- Excellent codec support
- Strong build
- Improved UI
- No Wi-Fi
- No iPlayer
- No Netflix
- No LoveFilm
- Review Price: £341.00
- Easy-access 3.5in drive bay
- Wide video and audio codec support
- LAN port
- On-body display
- App store
Popcorn Hour is one of the biggest names in media boxes, made for those with gigantic collections of downloaded movies and TV shows. Yes, they’re popular among pirates, but the Popcorn Hour C-300’s claim to be able to play any video or audio file you can throw at it should appeal to at least a handful of other folk too.
An update to the C-200, this is the top-end model in the Popcorn Hour line-up. It’s big, versatile in at least a few senses and costs more than £300. And while capable in its field, missing features mean it simply isn’t worth if it you’re remotely legit.
The Popcorn Hour C-300 is a serious-looking piece of kit. As long as an old-fashioned Hi-Fi separates system and with edges sharp enough to take an eye out, this is not a device to please partners and housemates who would complain about surround sound system wires littering the lounge.
With an imposing black brushed metal front and an all-metal frame, it’s undoubtedly solid. But attractive? Not really. This is a box that largely trades gorgeous design for the practical needs of its intended audience – those with full-to-the-brim media libraries.
On its front are two unashamed, uncovered USB 2.0 ports, there to quickly stick pen drives into, and an easy release 3.5in/2.5in bay door. This lets you – quite literally – shove in a hard drive or Blu-ray player. At the end of the bay are the power and connector plugs waiting for their arrival. The Popcorn Hour C-300 doesn’t come with either drive as standard, though.
Having to spend more to unleash all of the box’s potential is a running theme of the Popcorn Hour C-300. Although it’s eye-wateringly expensive compared with some media boxes, such as the sub-£100 Western Digital TV Live, Wi-Fi does not come built-in. You’ll need to buy a £25 Popcorn Hour WN-160, which helpfully seem to be out of stock in the UK at present. We tried using a handful of non-official sticks but none worked.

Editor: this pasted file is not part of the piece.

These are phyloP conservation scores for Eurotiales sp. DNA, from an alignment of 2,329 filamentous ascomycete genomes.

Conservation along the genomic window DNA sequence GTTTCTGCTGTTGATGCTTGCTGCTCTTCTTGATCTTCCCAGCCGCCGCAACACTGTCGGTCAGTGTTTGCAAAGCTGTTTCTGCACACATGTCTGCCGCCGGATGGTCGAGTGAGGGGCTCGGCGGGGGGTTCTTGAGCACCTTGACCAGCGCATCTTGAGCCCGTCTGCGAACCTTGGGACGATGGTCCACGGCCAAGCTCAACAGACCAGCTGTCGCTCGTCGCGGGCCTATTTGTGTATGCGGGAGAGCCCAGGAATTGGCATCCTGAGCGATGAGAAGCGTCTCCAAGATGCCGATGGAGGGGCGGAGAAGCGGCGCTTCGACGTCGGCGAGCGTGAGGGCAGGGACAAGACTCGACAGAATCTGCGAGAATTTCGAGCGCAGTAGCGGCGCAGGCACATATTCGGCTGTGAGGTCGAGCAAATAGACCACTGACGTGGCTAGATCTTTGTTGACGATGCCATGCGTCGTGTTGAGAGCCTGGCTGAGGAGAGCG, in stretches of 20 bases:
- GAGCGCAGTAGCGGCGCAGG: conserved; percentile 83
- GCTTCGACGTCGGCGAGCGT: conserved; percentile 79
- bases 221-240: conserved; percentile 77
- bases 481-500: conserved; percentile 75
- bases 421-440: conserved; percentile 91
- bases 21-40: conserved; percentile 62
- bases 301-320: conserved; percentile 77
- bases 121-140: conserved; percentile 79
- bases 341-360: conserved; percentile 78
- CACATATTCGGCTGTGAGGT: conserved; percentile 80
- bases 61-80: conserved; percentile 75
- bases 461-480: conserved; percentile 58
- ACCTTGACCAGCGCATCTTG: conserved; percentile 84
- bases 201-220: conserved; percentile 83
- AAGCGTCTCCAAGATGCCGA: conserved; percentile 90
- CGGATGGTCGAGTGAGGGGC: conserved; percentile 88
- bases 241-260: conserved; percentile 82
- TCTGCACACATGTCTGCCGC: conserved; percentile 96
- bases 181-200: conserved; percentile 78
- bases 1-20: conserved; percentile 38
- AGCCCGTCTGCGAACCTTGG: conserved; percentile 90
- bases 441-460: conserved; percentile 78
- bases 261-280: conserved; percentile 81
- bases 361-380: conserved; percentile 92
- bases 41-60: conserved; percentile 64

Not willing to splash out on accessories? You have to use the LAN port on the C-300’s rear. Popcorn Hour and media enthusiasts may argue that a wired connection offers much better reliability and streaming quality, and they’re not wrong. But the idea that HD-quality streaming over Wi-Fi is impossible is wrong. And not everyone keeps their router in the lounge.
For a more reliable signal than the WN-160 Wi-Fi USB stick provides, Popcorn Hour also offers a three-antenna internal Wi-Fi card, the MN-200. Once again, though, it seems to be about as easy to get hold of as bigfoot’s phone number.
Also on the Popcorn Hour C-300’s rear are composite, S-video and component video outputs, coaxial, optical and phono audio outputs and – most likely to be used these days – an HDMI 1.4 port, which of course handle both audio and video. There are two additional USB 2.0 ports to plug-in drives, external hard drives or the Wi-Fi dongle. This is the same spread of audio/video ports as was seen in the C-200. But, then again, it’s all you need in a device like this.
The most important hardware change in this new generation is the 3.2in colour LCD on its front. For the first versions of the box’s firmware, this screen did precisely nothing, but with the latest it shows a cropped version of whatever’s on the main screen. We found it a bit of annoyance during normal usage, but it does enable skipping through a music library without turning your TV on. But isn’t peering into a teeny screen a bit antiquated in the days of AirPlay and other forms of wireless streaming?
Popcorn Hour proves the point itself, offering an app for Android smartphones and iOS devices. However, it’s not free (£1.99) and doesn’t have a particularly slick interface.
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